It is a notoriously dangerous road, which requires the use of a 4x4 vehicle. The average gradients are 1:20, but there are 1:3 sections near the top, with mud, ice and snow possible at almost any time of the year. Ascending cars and pack mules have right of way. The route traverses through several shallow water crossings (and waterfalls after the summer rains), hairpin bends, and switchbacks with angles between 130˚-180˚. The road is notoriously dangerous and is littered with the remains of the vehicles that failed to make it. Not only is the surface poor, but the inclines are ridiculously steep too as you climb up to the summit. Add to this the unpredictable weather conditions and it's easy to see why accidents are common. It's a very steep and twisting road pass that can only be driven in a four-wheel drive vehicle, quad bike, off-road motor bike - or walked, if you up to it. You need a 4x4 to traverse it and only if border authorities think your vehicle’s up to the challenge. The pass drops (or climbs, if you are heading into Lesotho) over 800m in just under eight kilometres of length - which is an average slope of 1:10.
Is Sani Pass open?
A 4X4 vehicle is necessary for this road especially if the weather is bad. It can be closed anytime due the bad weather. This highly dangerous international road is generally closed during the southern hemisphere’s winter months of May through to July. Don't forget your passport. Caution must be exercised and drivers or riders must be alert while navigating the pass as it has claimed many lives. It closes at 6pm every day, and is often shut due to bad weather. Never underestimate the changeability of the weather in Lesotho. A common truth is that you can have four seasons in one day, so be prepared. The Lesotho authorities are far less concerned about safety and allow normal vehicles through, but for the descent only. However, if it's raining, a normal vehicle will be sorely lacking in traction and you could well end up going over the side. The Sani is strictly a 4x4 only route. Although the South African authorities at the bottom of the road insist that you climb in a competent 4x4, the Lesotho border control at the top are happy for you to make the descent in anything. Due to the many accidents which have occurred along the pass the South African border control will not allow vehicles along the pass which are deemed unsuitable for the trip, although there are no such restrictions when leaving Lesotho to travel into South Africa.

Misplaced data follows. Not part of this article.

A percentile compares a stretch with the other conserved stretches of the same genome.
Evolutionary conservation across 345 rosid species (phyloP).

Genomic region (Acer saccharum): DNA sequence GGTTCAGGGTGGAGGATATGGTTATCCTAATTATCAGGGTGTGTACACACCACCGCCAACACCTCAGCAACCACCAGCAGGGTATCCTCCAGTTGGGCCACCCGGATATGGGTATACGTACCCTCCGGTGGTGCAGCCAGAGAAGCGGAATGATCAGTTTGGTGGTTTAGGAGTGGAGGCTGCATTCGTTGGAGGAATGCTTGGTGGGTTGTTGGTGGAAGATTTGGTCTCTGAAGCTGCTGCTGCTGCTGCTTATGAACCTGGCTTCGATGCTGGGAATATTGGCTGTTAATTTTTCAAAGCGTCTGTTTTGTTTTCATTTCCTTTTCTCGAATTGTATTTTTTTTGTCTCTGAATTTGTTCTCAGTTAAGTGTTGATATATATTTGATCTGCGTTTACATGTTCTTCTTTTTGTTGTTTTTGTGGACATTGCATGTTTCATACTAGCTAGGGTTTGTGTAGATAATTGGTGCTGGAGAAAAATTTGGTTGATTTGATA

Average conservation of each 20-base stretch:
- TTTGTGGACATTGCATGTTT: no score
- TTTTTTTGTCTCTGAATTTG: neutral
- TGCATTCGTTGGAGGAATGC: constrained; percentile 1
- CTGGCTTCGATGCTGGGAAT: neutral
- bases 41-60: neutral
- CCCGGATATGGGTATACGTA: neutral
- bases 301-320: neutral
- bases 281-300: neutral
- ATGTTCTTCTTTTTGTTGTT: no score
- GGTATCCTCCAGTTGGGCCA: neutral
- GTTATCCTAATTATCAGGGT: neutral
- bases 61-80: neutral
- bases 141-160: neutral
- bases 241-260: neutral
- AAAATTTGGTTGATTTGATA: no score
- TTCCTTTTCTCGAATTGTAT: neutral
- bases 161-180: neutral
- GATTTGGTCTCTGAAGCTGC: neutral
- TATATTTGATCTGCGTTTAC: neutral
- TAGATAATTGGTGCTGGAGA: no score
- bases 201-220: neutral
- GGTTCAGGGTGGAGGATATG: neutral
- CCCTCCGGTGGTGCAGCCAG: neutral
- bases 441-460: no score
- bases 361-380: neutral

Is Sani Pass dangerous?
It’s a challenging drive for 4x4 vehicles only, with a series of winding twists, hairpins, plunging drops and mind-blowing scenery. If it’s been raining heavily or snowing, check with the locals before setting out. You wouldn’t want to get snowed in. Be prepared for rough conditions in parts, and reducing speed to just 20km/h in some places, bouncing over rocks and dongas. There are more switchbacks near the top and the road becomes slippery when it rains. Take care with the temperature contrast, it can be extreme. The road is full of holes, loose rocks and gravel and hairpin bends that make your stomach churn. Especially when you look over the side and see the depths to which you could fall if you made a slight miscalculation. Along the road, you’ll see debris from cars that weren’t so lucky.
What is the highest pub in Africa?
The summit hosts the highest pub in Africa, at an elevation of 2.876m (9,400ft) above the sea level.
Pic: Yusuff Lockhat